“What do you do?”
This is one of the first questions you’ll get asked when you meet someone in America, and it’s a question I’ve always struggled with.
Are they asking how I like to spend my free time, or what my job is?
A: “I like to read, write, make videos, make music, and travel.”
B: “Ok, but what do you do for money?”
A: “I’m a software engineer”
At some point in the 80s, we decided that virtually every aspect of society should be run by business profits and markets.
Can’t find a job? Let the market sort it out.
Can’t find a house? Let the market sort it out.
Having something dictated by a market means that power is in the hands of rich people. It’s a genius way to eliminate democracy and transfer power to rich people because it gives the illusion of retaining democracy. After all, we’re all temporarily embarrassed millionaires right?
The primary flaw of a market is that it doesn’t guarantee access to everyone. There’s nothing in a pure free market to guarantee that every individual has enough money to buy food, a home, education, or healthcare. Naturally people will be left out, unless we interfere to remedy this, such as via a Universal Basic Income.
I’ll repeat myself because it’s important not to mince words. Every aspect of modern life is driven by business profits and markets. Of course there’s a humanitarian aspect, there are charities, but those are voluntary. They’re done by people with the financial means to do so. Everyone else has to sell themselves into part-time slavery to the rich guy to make a buck to pay their rent and feed themselves. And anybody who’s worked at a corporation knows that they’re not driven by their positive impact on humanity, they’re driven by profits, worshiping their KPMs (key performance metrics).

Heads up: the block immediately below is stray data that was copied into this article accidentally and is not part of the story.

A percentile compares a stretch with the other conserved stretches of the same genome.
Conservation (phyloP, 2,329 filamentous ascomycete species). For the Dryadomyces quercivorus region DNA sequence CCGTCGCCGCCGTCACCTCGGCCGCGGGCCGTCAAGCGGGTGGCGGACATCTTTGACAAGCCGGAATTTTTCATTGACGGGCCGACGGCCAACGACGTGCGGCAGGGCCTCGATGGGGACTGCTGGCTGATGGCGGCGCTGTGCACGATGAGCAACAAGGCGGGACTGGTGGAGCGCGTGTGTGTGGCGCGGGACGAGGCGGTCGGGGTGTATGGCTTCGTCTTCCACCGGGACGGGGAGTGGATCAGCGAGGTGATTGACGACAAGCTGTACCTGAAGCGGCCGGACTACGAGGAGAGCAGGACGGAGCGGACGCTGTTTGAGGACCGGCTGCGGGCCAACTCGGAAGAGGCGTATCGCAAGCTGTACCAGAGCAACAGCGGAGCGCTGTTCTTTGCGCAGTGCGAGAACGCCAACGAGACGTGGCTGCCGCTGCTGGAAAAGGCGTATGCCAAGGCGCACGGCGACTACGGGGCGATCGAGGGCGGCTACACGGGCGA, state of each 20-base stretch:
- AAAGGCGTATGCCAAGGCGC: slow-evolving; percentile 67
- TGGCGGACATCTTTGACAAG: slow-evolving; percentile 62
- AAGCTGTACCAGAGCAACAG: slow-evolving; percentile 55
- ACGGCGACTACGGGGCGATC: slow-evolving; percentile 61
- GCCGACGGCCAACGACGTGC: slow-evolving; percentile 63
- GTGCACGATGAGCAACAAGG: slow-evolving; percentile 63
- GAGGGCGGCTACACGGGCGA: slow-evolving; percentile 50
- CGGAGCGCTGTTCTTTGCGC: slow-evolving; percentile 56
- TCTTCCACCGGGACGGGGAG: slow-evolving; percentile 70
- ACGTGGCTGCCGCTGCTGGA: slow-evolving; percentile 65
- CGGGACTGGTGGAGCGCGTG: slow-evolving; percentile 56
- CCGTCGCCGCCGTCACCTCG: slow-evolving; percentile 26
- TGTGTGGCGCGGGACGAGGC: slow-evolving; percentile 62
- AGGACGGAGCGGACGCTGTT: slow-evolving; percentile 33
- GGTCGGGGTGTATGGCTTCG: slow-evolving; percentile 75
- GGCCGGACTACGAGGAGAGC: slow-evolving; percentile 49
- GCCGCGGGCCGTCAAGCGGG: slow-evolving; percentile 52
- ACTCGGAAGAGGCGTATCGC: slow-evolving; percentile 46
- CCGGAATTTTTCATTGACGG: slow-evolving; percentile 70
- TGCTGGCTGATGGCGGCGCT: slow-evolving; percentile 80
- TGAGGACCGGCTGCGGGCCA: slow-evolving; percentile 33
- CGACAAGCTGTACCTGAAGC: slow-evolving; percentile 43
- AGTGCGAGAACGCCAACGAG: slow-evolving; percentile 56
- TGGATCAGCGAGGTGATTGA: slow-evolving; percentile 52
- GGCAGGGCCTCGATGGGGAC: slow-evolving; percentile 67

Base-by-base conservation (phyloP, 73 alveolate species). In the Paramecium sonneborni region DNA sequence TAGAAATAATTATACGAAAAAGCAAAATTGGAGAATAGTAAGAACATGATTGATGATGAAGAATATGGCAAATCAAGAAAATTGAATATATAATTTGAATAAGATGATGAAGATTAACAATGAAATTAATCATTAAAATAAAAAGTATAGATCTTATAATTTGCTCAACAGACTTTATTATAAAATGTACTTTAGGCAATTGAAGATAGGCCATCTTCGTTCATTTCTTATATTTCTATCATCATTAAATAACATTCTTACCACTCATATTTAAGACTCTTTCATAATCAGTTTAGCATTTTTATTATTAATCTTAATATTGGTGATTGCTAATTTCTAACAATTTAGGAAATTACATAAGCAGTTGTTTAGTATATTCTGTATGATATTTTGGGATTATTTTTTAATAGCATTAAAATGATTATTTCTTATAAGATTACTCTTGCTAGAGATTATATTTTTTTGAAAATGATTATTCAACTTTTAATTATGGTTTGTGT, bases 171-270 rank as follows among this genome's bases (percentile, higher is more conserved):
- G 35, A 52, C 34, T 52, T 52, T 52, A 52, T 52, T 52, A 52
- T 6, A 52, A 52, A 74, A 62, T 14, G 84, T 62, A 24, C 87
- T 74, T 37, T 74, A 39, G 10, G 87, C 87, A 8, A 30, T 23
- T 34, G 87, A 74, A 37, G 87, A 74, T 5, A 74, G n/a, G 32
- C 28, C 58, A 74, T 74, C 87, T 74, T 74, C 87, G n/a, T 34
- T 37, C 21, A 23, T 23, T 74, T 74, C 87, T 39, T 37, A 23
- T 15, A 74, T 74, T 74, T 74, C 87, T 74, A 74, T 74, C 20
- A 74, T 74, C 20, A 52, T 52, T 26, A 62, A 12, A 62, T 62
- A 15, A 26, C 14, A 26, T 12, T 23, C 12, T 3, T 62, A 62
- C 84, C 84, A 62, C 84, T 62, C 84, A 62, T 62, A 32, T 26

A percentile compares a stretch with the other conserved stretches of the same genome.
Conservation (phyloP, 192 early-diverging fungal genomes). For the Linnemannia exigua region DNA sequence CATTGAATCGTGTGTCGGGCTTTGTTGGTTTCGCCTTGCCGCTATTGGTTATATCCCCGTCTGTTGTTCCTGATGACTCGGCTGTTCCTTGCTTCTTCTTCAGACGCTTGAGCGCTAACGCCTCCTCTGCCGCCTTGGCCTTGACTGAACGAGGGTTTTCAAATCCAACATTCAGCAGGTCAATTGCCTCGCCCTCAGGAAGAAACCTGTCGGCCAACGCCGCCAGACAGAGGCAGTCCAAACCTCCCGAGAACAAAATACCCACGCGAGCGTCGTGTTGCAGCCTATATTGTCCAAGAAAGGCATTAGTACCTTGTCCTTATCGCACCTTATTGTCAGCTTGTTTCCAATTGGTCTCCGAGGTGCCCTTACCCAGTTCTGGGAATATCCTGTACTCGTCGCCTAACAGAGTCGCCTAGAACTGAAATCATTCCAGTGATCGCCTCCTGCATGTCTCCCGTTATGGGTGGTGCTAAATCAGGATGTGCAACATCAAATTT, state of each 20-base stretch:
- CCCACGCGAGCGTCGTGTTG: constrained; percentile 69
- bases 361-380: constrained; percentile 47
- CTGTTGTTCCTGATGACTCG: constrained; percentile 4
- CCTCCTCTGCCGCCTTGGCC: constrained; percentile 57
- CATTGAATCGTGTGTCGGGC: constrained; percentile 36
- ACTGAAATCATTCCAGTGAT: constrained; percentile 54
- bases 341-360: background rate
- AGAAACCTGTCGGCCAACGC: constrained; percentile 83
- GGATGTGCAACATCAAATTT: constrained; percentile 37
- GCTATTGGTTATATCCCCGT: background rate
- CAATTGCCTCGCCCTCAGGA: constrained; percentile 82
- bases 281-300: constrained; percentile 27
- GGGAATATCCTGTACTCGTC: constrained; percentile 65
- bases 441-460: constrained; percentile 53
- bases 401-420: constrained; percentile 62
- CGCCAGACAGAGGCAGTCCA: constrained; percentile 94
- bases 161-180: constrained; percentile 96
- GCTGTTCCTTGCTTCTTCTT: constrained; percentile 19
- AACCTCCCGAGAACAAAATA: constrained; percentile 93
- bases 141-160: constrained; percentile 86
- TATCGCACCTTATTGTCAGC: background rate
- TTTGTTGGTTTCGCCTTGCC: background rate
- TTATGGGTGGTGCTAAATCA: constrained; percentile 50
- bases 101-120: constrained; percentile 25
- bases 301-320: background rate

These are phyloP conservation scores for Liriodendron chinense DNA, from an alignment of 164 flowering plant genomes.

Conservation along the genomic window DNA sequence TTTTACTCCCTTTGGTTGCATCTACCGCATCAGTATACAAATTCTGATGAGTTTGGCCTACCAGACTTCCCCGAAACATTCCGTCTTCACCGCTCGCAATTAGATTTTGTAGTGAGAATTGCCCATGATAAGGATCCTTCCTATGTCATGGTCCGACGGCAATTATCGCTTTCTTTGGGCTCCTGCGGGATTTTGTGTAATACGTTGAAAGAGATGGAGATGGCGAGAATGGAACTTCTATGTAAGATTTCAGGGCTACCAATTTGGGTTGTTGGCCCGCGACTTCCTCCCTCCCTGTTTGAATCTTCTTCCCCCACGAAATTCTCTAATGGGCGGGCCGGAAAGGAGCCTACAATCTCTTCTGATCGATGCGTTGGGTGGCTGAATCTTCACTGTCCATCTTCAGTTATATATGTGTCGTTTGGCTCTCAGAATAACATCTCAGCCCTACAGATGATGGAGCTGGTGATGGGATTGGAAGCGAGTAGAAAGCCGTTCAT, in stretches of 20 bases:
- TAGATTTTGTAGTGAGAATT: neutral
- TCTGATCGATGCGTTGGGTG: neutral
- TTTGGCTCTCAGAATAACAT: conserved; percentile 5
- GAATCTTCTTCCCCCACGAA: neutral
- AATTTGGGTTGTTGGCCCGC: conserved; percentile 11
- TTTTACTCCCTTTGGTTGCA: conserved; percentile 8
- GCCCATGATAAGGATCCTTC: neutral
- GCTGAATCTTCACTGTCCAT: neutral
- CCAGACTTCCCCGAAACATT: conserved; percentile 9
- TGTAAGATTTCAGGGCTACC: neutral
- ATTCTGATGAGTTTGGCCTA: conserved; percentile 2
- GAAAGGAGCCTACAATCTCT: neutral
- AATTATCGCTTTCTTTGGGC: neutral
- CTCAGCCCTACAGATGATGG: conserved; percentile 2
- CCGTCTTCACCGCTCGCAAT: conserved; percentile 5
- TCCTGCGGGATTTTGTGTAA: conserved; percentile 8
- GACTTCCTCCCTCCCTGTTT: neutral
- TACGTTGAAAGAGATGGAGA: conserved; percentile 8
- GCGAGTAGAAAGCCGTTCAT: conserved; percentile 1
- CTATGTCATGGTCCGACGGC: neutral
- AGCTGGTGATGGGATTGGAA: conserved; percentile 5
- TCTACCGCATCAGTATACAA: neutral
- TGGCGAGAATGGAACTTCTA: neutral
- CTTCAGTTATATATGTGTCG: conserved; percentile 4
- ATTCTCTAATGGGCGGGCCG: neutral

For example, we could guarantee everyone free and/or cheap healthcare. Most other countries already do it. But we don’t because we want “markets”
We could guarantee everyone a home (there are 6 vacant homes for every homeless person), but we don’t because of “markets”
We could guarantee everyone a Universal Basic Income of $1,000/month, but we don’t because we believe your income should be entirely determined by the “market” (ie. the going price that employers are willing to buy you for).
Now of course when I stated out loud like this it sounds absolutely ridiculous. Of course there’s a place for markets, but surely there are domains where markets aren’t enough right?
Even if markets make sense, surely everyone should at least have some access to the market right?
That’s what a Universal Basic Income is. It doesn’t eliminate the job market, it just provides a basic safety net. It doesn’t eliminate the markets of goods/services that can be purchased at your grocery store, it just gives everyone a minimal level of access.
So again, let’s not mince words. Every aspect of modern life is driven by business profits and markets. This is not a good thing. This doesn’t need we need to get rid of markets, it means we need to start having a conscious and realize that markets on their own don’t necessary serve everyone. The easiest way to do that is to give everyone a basic minimal level of money, a Universal Basic Income.